Exploitation Route All the research undertaken by the facility is published in the public domain. Whilst much of the work is of a fundamental nature, it provides supporting understanding of material properties of a wide range of scientists. As part of our work, we regularly need to develop new sample environments and design new x-ray metrologies. These developments can lead directly to new commercial agreements with companies but through knowledge transfer are exploited by other research groups and beamlines around the world.
Sectors Chemicals,Digital/Communication/Information Technologies (including Software),Education,Electronics,Energy,Environment,Healthcare,Manufacturing, including Industrial Biotechology,Culture, Heritage, Museums and Collections,Other

URL http://www.xmas.ac.uk
Description The grant supported the opperation of the XMaS beamline at the European Synchrotorn Radiation Facility which has been underpinning UK materials science since 1997. Proposals currently submitted to the beamline incorporate hard condensed matter, technological materials, soft matter (photovoltaic and polymeric materials), energy materials and healthcare technologies. The facility has continually evolved to meet a broad range of scientific challenges through the development of novel instrumentation and sample environments. Research performed on the beamline contributes directly to societal challenges such as energy storage and recovery, the digital economy, advances in healthcare technologies as well as developing new research infrastructure to facilitate future research. XMaS has developed a suite of unique capabilities; it is currently capable of performing x-ray scattering experiments in high DC magnetic fields, it routinely combines ultra-low temperatures with high electric fields and has the ability to use low energy x-rays (2.4 - 3.5 keV) for scattering experiments that are not available on other beamlines to which the UK has routine access. To date it has been used by over 40 universities and research institutes. During this funding period, approximately 30 experiments were performed annually and it also facilitated synchrotron radiation (SR) training for post-graduate students as well as post-doctoral researchers.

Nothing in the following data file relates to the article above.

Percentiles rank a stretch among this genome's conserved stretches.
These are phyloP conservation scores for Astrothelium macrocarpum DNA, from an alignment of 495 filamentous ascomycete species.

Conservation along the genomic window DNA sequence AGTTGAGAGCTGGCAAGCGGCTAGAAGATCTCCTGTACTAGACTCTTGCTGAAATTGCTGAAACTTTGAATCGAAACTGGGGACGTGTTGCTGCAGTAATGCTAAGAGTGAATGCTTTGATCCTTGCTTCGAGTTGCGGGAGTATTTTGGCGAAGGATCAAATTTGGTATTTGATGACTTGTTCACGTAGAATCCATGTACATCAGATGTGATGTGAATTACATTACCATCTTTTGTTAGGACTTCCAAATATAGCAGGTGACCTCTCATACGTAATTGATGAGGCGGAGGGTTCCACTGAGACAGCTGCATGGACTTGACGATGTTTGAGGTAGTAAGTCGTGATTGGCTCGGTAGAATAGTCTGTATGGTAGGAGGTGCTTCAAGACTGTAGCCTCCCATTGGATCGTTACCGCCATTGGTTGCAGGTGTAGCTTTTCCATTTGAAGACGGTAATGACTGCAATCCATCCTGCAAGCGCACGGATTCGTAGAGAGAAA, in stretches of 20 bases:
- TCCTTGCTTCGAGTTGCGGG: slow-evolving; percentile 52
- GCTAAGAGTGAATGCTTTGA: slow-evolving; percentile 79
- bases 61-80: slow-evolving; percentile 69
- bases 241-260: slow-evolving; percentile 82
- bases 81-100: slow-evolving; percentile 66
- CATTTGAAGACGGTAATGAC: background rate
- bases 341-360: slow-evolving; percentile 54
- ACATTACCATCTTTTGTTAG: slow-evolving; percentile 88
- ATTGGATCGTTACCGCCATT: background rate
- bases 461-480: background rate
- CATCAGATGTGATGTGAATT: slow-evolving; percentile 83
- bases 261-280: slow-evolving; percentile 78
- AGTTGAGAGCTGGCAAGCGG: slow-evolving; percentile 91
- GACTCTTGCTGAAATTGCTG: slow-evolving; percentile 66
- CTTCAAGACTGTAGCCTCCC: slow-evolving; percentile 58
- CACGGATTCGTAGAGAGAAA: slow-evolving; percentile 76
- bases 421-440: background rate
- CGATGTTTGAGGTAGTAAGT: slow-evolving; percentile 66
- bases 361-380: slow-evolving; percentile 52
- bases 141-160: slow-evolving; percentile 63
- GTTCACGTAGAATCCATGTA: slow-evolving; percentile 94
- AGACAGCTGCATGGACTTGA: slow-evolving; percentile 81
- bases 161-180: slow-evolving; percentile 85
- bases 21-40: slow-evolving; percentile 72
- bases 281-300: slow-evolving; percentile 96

First Year Of Impact 2000
Sector Chemicals,Digital/Communication/Information Technologies (including Software),Education,Energy,Environment,Healthcare,Manufacturing, including Industrial Biotechology,Culture, Heritage, Museums and Collections
Impact Types Cultural,Societal

Description EPSRC
Amount £6,150,850 (GBP)
Funding ID Mid-range Facility 
Organisation Engineering and Physical Sciences Research Council (EPSRC) 
Sector Public
Country United Kingdom
Start 09/2012 
End 09/2017
Description Argonne National Laboratory 
Organisation Argonne National Laboratory
Country United States 
Sector Public 
PI Contribution Expertise in synchrotron techniques
Collaborator Contribution Expertise in electrocatalysis and synchrotron techniques
Impact Publications